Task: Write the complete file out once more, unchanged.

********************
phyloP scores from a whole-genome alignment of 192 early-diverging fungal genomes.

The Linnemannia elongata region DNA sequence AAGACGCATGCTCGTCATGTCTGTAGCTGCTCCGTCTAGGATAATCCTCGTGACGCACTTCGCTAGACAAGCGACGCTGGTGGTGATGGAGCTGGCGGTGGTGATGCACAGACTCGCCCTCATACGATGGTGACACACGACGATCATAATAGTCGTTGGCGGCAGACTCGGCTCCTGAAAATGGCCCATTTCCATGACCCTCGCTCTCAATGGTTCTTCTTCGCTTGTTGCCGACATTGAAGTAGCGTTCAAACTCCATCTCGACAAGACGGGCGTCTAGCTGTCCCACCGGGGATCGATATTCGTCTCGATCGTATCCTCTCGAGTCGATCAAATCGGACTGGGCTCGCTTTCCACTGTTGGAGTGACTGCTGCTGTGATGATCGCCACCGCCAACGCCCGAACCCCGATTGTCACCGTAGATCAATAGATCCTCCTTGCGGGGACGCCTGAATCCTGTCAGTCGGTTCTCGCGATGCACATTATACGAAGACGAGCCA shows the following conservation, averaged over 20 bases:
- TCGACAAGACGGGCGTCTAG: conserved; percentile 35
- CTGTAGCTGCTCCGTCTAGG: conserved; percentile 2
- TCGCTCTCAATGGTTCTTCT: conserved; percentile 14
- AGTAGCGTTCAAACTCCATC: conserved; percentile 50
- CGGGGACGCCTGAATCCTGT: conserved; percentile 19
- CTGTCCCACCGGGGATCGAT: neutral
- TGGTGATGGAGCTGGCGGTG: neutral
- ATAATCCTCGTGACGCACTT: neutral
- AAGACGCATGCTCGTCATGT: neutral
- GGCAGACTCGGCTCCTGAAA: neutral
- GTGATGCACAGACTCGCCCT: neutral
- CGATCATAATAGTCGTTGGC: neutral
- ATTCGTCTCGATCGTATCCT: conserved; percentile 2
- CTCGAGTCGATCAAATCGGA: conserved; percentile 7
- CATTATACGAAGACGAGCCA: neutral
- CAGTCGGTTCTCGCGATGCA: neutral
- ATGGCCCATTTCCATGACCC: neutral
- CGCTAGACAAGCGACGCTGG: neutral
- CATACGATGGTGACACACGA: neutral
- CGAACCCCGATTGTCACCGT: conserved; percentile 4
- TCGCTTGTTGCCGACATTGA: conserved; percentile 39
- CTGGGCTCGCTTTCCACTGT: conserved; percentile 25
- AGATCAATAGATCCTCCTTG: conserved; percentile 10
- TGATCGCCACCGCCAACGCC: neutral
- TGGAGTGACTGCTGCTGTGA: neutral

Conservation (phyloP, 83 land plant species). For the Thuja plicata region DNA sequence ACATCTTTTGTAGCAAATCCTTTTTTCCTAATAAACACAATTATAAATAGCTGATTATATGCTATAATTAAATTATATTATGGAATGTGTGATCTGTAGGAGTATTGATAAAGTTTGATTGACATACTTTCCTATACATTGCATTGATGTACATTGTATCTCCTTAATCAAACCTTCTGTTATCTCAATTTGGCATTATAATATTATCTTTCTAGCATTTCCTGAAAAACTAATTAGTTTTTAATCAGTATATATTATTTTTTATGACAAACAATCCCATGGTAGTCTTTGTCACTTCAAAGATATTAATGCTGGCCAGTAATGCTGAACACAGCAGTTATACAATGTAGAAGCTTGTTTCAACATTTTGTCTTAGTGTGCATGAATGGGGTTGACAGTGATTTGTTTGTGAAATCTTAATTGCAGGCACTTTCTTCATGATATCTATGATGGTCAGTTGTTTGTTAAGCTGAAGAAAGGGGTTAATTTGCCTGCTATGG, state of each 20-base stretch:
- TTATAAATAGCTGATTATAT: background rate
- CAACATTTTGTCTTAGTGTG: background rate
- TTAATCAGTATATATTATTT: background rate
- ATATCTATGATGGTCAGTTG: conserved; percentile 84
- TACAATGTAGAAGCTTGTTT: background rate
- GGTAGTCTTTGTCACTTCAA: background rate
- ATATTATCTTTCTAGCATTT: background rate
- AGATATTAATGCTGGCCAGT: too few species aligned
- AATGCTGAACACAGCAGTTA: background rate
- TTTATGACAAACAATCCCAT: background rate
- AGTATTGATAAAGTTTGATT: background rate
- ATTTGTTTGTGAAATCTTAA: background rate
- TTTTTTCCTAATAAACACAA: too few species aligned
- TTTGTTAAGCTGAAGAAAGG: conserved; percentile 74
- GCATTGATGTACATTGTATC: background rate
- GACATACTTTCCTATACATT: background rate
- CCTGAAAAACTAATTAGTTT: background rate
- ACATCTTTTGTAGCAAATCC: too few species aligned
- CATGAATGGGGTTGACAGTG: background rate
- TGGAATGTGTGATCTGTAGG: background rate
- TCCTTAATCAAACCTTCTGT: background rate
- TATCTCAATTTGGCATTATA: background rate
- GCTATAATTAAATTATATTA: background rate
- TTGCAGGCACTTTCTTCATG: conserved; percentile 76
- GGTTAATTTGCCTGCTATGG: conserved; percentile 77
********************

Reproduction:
phyloP scores from a whole-genome alignment of 192 early-diverging fungal genomes.

The Linnemannia elongata region DNA sequence AAGACGCATGCTCGTCATGTCTGTAGCTGCTCCGTCTAGGATAATCCTCGTGACGCACTTCGCTAGACAAGCGACGCTGGTGGTGATGGAGCTGGCGGTGGTGATGCACAGACTCGCCCTCATACGATGGTGACACACGACGATCATAATAGTCGTTGGCGGCAGACTCGGCTCCTGAAAATGGCCCATTTCCATGACCCTCGCTCTCAATGGTTCTTCTTCGCTTGTTGCCGACATTGAAGTAGCGTTCAAACTCCATCTCGACAAGACGGGCGTCTAGCTGTCCCACCGGGGATCGATATTCGTCTCGATCGTATCCTCTCGAGTCGATCAAATCGGACTGGGCTCGCTTTCCACTGTTGGAGTGACTGCTGCTGTGATGATCGCCACCGCCAACGCCCGAACCCCGATTGTCACCGTAGATCAATAGATCCTCCTTGCGGGGACGCCTGAATCCTGTCAGTCGGTTCTCGCGATGCACATTATACGAAGACGAGCCA shows the following conservation, averaged over 20 bases:
- TCGACAAGACGGGCGTCTAG: conserved; percentile 35
- CTGTAGCTGCTCCGTCTAGG: conserved; percentile 2
- TCGCTCTCAATGGTTCTTCT: conserved; percentile 14
- AGTAGCGTTCAAACTCCATC: conserved; percentile 50
- CGGGGACGCCTGAATCCTGT: conserved; percentile 19
- CTGTCCCACCGGGGATCGAT: neutral
- TGGTGATGGAGCTGGCGGTG: neutral
- ATAATCCTCGTGACGCACTT: neutral
- AAGACGCATGCTCGTCATGT: neutral
- GGCAGACTCGGCTCCTGAAA: neutral
- GTGATGCACAGACTCGCCCT: neutral
- CGATCATAATAGTCGTTGGC: neutral
- ATTCGTCTCGATCGTATCCT: conserved; percentile 2
- CTCGAGTCGATCAAATCGGA: conserved; percentile 7
- CATTATACGAAGACGAGCCA: neutral
- CAGTCGGTTCTCGCGATGCA: neutral
- ATGGCCCATTTCCATGACCC: neutral
- CGCTAGACAAGCGACGCTGG: neutral
- CATACGATGGTGACACACGA: neutral
- CGAACCCCGATTGTCACCGT: conserved; percentile 4
- TCGCTTGTTGCCGACATTGA: conserved; percentile 39
- CTGGGCTCGCTTTCCACTGT: conserved; percentile 25
- AGATCAATAGATCCTCCTTG: conserved; percentile 10
- TGATCGCCACCGCCAACGCC: neutral
- TGGAGTGACTGCTGCTGTGA: neutral

Conservation (phyloP, 83 land plant species). For the Thuja plicata region DNA sequence ACATCTTTTGTAGCAAATCCTTTTTTCCTAATAAACACAATTATAAATAGCTGATTATATGCTATAATTAAATTATATTATGGAATGTGTGATCTGTAGGAGTATTGATAAAGTTTGATTGACATACTTTCCTATACATTGCATTGATGTACATTGTATCTCCTTAATCAAACCTTCTGTTATCTCAATTTGGCATTATAATATTATCTTTCTAGCATTTCCTGAAAAACTAATTAGTTTTTAATCAGTATATATTATTTTTTATGACAAACAATCCCATGGTAGTCTTTGTCACTTCAAAGATATTAATGCTGGCCAGTAATGCTGAACACAGCAGTTATACAATGTAGAAGCTTGTTTCAACATTTTGTCTTAGTGTGCATGAATGGGGTTGACAGTGATTTGTTTGTGAAATCTTAATTGCAGGCACTTTCTTCATGATATCTATGATGGTCAGTTGTTTGTTAAGCTGAAGAAAGGGGTTAATTTGCCTGCTATGG, state of each 20-base stretch:
- TTATAAATAGCTGATTATAT: background rate
- CAACATTTTGTCTTAGTGTG: background rate
- TTAATCAGTATATATTATTT: background rate
- ATATCTATGATGGTCAGTTG: conserved; percentile 84
- TACAATGTAGAAGCTTGTTT: background rate
- GGTAGTCTTTGTCACTTCAA: background rate
- ATATTATCTTTCTAGCATTT: background rate
- AGATATTAATGCTGGCCAGT: too few species aligned
- AATGCTGAACACAGCAGTTA: background rate
- TTTATGACAAACAATCCCAT: background rate
- AGTATTGATAAAGTTTGATT: background rate
- ATTTGTTTGTGAAATCTTAA: background rate
- TTTTTTCCTAATAAACACAA: too few species aligned
- TTTGTTAAGCTGAAGAAAGG: conserved; percentile 74
- GCATTGATGTACATTGTATC: background rate
- GACATACTTTCCTATACATT: background rate
- CCTGAAAAACTAATTAGTTT: background rate
- ACATCTTTTGTAGCAAATCC: too few species aligned
- CATGAATGGGGTTGACAGTG: background rate
- TGGAATGTGTGATCTGTAGG: background rate
- TCCTTAATCAAACCTTCTGT: background rate
- TATCTCAATTTGGCATTATA: background rate
- GCTATAATTAAATTATATTA: background rate
- TTGCAGGCACTTTCTTCATG: conserved; percentile 76
- GGTTAATTTGCCTGCTATGG: conserved; percentile 77